Email
Password
Remember meForgot password?
    Log in with Twitter

article imageWarming climate in Arctic region shows up in satellite images

By Karen Graham     Jun 8, 2016 in Environment
In a study that provides the most concise record yet of plant life across the Arctic regions of North America, NASA satellite images show us how global warming is turning the Arctic tundra greener in Canada and Alaska.
With 87,000 images from Landsat satellites, converted into data reflecting the amount of healthy vegetation on the ground, researchers found that western Alaska, Quebec and other regions in Canada became greener between 1984 and 2012.
The Landsat study covered wide-scale changes in the over 10.6 million sq-km landscape and was published in Remote Sensing of Environment in April 2016. Jeffrey Masek, a researcher with NASA’s Goddard Space Flight Center and a co-author of the study, said the study gives us a “glimpse of how a warming climate is starting to alter global vegetation patterns.”
Dan Hodkinson  a field operations manager with NASA’s Carbon Cycle and Ecosystems Office  and othe...
Dan Hodkinson, a field operations manager with NASA’s Carbon Cycle and Ecosystems Office, and other NASA researchers hike to remote locations to measure the condition of vegetation in the Arctic tundra of Canada’s Northwest Territories. The ground measurements will be used to validate satellite data.
NASA/Peter Griffith
This new Landsat study also supports previous studies that have shown the changing vegetation in Arctic and boreal North America, according to Space Daily. Landsat is a joint NASA/U.S. Geological Survey program providing the longest, continuous space-based record of the Earth's land vegetation in existence.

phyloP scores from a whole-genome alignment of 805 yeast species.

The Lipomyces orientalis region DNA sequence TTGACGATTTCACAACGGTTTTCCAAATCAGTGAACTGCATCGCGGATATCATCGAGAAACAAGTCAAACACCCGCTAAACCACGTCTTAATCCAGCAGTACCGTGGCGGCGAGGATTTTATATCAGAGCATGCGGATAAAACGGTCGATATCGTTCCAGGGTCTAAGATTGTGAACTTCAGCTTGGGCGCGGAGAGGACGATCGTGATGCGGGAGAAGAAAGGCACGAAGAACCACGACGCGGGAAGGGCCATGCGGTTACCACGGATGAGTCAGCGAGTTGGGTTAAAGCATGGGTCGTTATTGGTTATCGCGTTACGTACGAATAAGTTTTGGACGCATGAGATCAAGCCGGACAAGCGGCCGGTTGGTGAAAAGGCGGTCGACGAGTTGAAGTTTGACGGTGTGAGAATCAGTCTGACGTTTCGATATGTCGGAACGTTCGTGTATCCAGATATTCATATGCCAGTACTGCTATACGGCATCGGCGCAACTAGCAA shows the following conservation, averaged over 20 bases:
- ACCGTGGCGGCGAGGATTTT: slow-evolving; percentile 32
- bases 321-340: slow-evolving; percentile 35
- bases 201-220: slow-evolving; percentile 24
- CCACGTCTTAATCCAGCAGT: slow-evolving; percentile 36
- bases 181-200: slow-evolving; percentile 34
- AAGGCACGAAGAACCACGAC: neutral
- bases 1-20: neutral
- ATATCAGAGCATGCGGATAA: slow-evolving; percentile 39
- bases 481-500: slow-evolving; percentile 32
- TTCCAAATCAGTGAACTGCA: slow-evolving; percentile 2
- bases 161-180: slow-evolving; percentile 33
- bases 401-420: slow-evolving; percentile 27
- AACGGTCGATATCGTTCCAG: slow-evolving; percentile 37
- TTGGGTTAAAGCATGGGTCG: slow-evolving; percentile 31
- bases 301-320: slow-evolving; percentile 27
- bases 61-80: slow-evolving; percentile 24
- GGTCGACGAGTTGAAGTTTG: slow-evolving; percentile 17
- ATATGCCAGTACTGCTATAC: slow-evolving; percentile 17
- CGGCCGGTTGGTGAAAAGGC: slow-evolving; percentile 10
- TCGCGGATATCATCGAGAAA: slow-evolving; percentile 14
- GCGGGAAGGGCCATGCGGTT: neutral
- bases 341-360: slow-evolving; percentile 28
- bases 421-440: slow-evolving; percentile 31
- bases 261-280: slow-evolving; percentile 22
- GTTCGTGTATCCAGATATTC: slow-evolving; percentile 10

Jeffrey Masek, a researcher who worked on the study and the Landsat 9 project scientist at NASA's Goddard Space Flight Center in Greenbelt, Maryland, said, "It shows the climate impact on vegetation in the high latitudes." He says that temperatures are warming faster in the Arctic region than elsewhere, and this has led to longer growing seasons and changes in the soil.
The scientists have observed what was once grassy tundra changing to scrub-lands, with shrubs growing bigger and denser as time goes on. Over time, this could have an impact on water, energy and the carbon cycle in these areas.
The view from a plane that is carrying instruments to measure the health of vegetation in the Arctic...
The view from a plane that is carrying instruments to measure the health of vegetation in the Arctic tundra of the Northwest Territories of Canada.
NASA/Peter Griffith
Scott Goetz, the deputy director and senior scientist at the Woods Hole Research Center in Massachusetts, says the study shows “a clear distinction between what’s happening in the tundra and Boreal regions of Canada and Alaska," reports IFPress.com.
Overall, the study found that 29.4 percent of the Arctic region has become greener, especially in the scrub-lands and sparsely vegetated areas. Only 2.9 percent of these areas showed a decline, especially in the boreal forest regions, which have been defined as browning.
The Landsat Program